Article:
city with data (jamesteohart/

Data collaborations help build smarter cities

Finding the resources to invest in data sharing programs can be challenging, but the results can make a large impact, according to experts at the Center for Data Innovation's Dec. 5 Data Innovation Day.

Washington, D.C., officials are ahead of the curve with programs such as the Pennsylvania Ave 2040 initiative that deploys smart sensors and public safety tools across the district and the Lab @ DC program that helps agencies use open data to craft policy. To help coordinate these efforts, Mayor Muriel Bowser issued a comprehensive data policy in April to facilitate data sharing. Data sharing pilot projects conducted by the Lab @ DC, are helping improve rodent abatement and improve trash pickup efficiency.   

Smaller cities can be constrained by budget issues, but they can get funding from the federal government and private institutions.  Bloomberg Philanthropies’ What Works Cities Initiative, for example, is a national program that helps mid-sized cities enhance their use of  data to improve services and inform local decision-making.

Andel Koester, associate director of What Works Cities, said all cities can extract insights from their data and smart technologies. Larger issues such as homelessness, however, require common data standards and a wider scope to collect the state and regional level information.

“A lot of the foundational work can be common and shared across cities," Koester said.  But  because cities also deal  with issues that fall outside their borders, they "need open data policies as a common framework … which isn’t as shiny or exciting as putting out a kiosk or app, but it is sustainable.”  

Preston Reed, senior director of external affairs at Verizon Smart Communities, agreed, adding that collaboration among cities also will help them prepare for the higher bandwidth demands required for autonomous vehicles and artificial intelligence. As demand increases, cities should consider adding add micro- and small-cell infrastructure to respond to increased data demands, he said.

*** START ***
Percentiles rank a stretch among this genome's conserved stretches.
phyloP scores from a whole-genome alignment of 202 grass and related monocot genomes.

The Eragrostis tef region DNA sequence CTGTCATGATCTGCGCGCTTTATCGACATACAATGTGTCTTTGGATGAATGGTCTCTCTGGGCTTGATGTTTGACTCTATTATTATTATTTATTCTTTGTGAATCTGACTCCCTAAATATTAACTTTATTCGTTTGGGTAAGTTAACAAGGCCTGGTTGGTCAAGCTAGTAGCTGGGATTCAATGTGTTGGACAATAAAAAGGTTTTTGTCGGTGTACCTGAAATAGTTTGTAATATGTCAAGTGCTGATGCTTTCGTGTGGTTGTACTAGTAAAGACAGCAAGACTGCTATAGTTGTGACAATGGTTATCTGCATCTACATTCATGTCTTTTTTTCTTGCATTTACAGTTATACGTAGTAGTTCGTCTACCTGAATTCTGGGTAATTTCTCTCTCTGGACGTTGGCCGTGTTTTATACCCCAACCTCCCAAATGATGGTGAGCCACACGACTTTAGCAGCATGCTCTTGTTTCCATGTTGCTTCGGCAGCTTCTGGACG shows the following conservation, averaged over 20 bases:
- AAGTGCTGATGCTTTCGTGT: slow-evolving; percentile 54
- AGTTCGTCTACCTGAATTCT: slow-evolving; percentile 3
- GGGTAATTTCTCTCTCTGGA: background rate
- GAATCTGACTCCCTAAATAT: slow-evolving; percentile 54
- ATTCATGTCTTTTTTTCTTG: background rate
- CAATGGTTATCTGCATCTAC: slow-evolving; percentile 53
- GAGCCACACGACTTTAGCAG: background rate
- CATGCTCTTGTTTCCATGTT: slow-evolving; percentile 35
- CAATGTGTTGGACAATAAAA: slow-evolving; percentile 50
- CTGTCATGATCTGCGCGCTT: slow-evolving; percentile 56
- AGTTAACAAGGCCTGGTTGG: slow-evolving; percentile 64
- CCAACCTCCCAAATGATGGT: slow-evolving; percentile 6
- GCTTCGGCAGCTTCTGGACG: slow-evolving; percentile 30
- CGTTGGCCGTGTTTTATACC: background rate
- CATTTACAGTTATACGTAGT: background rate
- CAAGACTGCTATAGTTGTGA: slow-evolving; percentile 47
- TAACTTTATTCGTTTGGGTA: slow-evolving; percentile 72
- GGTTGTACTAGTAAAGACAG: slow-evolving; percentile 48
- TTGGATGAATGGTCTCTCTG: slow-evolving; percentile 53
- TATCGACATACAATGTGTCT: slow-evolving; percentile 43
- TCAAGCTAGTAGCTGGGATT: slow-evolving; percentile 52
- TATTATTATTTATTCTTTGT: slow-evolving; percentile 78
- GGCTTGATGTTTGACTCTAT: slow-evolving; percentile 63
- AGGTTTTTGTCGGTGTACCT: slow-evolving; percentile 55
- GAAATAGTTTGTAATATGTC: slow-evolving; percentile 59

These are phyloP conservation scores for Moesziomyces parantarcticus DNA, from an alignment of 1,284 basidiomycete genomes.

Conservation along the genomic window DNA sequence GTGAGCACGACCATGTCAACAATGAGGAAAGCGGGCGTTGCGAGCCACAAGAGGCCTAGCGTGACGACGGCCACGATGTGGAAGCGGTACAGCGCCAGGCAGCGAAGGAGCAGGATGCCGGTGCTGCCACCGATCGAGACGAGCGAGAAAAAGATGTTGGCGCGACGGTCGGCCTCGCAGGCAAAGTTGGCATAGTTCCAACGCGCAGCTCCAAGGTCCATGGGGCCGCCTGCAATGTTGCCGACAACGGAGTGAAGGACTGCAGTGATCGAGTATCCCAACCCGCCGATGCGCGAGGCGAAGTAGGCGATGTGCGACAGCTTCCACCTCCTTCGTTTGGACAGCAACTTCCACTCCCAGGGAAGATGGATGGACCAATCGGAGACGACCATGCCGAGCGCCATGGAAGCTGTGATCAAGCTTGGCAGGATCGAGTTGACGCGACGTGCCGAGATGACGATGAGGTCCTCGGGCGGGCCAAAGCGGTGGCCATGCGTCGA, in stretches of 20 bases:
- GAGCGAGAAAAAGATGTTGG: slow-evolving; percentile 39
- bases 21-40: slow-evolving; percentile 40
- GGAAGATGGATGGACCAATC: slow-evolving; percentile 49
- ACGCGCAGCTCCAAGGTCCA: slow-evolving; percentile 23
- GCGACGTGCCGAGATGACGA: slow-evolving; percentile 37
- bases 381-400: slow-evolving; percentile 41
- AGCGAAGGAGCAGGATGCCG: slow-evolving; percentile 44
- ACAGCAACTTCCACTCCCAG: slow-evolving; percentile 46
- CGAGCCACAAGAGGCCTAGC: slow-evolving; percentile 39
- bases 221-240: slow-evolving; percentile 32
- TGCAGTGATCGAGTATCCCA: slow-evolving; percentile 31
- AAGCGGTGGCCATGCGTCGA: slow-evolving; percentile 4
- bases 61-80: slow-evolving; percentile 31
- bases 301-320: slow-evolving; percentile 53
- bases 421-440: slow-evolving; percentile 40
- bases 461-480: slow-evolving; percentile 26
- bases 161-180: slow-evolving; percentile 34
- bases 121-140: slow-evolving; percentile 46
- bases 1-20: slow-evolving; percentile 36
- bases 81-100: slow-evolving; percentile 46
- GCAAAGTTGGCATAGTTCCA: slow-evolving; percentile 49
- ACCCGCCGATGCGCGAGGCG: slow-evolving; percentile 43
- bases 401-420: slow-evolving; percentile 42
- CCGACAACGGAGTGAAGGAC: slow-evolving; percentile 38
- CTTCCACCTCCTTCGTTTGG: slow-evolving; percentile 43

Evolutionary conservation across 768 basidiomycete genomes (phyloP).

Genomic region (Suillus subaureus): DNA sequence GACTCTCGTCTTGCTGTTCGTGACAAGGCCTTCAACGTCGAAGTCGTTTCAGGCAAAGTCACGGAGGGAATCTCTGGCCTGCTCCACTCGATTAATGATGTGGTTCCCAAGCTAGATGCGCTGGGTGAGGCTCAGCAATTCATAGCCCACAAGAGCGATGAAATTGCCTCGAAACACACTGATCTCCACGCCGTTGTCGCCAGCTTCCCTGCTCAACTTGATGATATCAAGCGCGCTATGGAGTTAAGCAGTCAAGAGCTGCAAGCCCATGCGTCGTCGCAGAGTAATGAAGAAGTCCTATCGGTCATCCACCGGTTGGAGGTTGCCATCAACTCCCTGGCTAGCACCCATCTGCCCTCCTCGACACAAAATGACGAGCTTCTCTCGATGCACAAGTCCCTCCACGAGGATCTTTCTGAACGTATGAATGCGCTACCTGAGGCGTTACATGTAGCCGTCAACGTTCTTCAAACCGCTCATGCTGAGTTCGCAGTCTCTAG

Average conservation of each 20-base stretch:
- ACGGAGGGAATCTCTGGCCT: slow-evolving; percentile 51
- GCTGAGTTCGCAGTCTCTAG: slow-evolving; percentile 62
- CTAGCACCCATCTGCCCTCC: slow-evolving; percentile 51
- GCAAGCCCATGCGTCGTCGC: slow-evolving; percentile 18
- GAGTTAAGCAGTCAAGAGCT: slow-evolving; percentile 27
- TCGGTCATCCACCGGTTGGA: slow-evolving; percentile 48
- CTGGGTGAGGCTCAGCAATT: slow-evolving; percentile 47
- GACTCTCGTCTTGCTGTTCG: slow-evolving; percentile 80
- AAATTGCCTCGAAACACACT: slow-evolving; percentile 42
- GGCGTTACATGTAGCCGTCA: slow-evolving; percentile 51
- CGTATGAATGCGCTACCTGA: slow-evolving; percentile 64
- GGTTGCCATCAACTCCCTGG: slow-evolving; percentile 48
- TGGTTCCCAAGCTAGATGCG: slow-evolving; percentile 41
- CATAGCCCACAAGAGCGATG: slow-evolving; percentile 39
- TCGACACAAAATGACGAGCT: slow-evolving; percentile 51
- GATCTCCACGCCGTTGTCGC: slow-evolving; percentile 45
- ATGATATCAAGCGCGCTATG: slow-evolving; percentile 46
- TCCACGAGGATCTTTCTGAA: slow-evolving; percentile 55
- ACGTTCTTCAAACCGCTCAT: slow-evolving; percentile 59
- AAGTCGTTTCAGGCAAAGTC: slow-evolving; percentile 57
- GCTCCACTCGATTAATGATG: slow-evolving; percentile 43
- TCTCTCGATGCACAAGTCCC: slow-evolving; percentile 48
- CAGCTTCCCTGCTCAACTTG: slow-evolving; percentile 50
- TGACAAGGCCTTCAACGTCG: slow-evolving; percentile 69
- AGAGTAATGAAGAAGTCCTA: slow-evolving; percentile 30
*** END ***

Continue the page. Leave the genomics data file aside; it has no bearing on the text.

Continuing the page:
When government departments work together, Reed said, they can create economies of scale to drive these kinds of solutions. 

When it comes to building out the infrastructure, Krucoff said there are opportunities for the federal government to help, but he said he hopes federal funds won’t restrict the interactions between the city’s transportation, health and education agencies.

“There was a flood of money that came in from the Department of Homeland Security after 9/11 that helped to fund a lot of good projects," he said, "but it also created chaos by giving [cities] the ability to do whatever they wanted.”

Now funding comes with restrictions that have helped facilitate data sharing.

The 2009 American Recovery and Reinvestment Act, for example, gave the Federal Communications Commission and National Telecommunications and Information Administration funds to close the digital divide and map broadband connectivity across the nation.  To qualify for the grants, Krokoff said, applicants were required to submit information to “map to a specific data standard.”

“If the money comes with resources and the capability to build infrastructure across sectors, then it is okay for the federal government to ask for specific information,” Krucoff said.  

About the Author

Sara Friedman is a reporter/producer for GCN, covering cloud, cybersecurity and a wide range of other public-sector IT topics.

Before joining GCN, Friedman was a reporter for Gambling Compliance, where she covered state issues related to casinos, lotteries and fantasy sports. She has also written for Communications Daily and Washington Internet Daily on state telecom and cloud computing. Friedman is a graduate of Ithaca College, where she studied journalism, politics and international communications.

Friedman can be contacted at [email protected] or follow her on Twitter @SaraEFriedman.

Click here for previous articles by Friedman.

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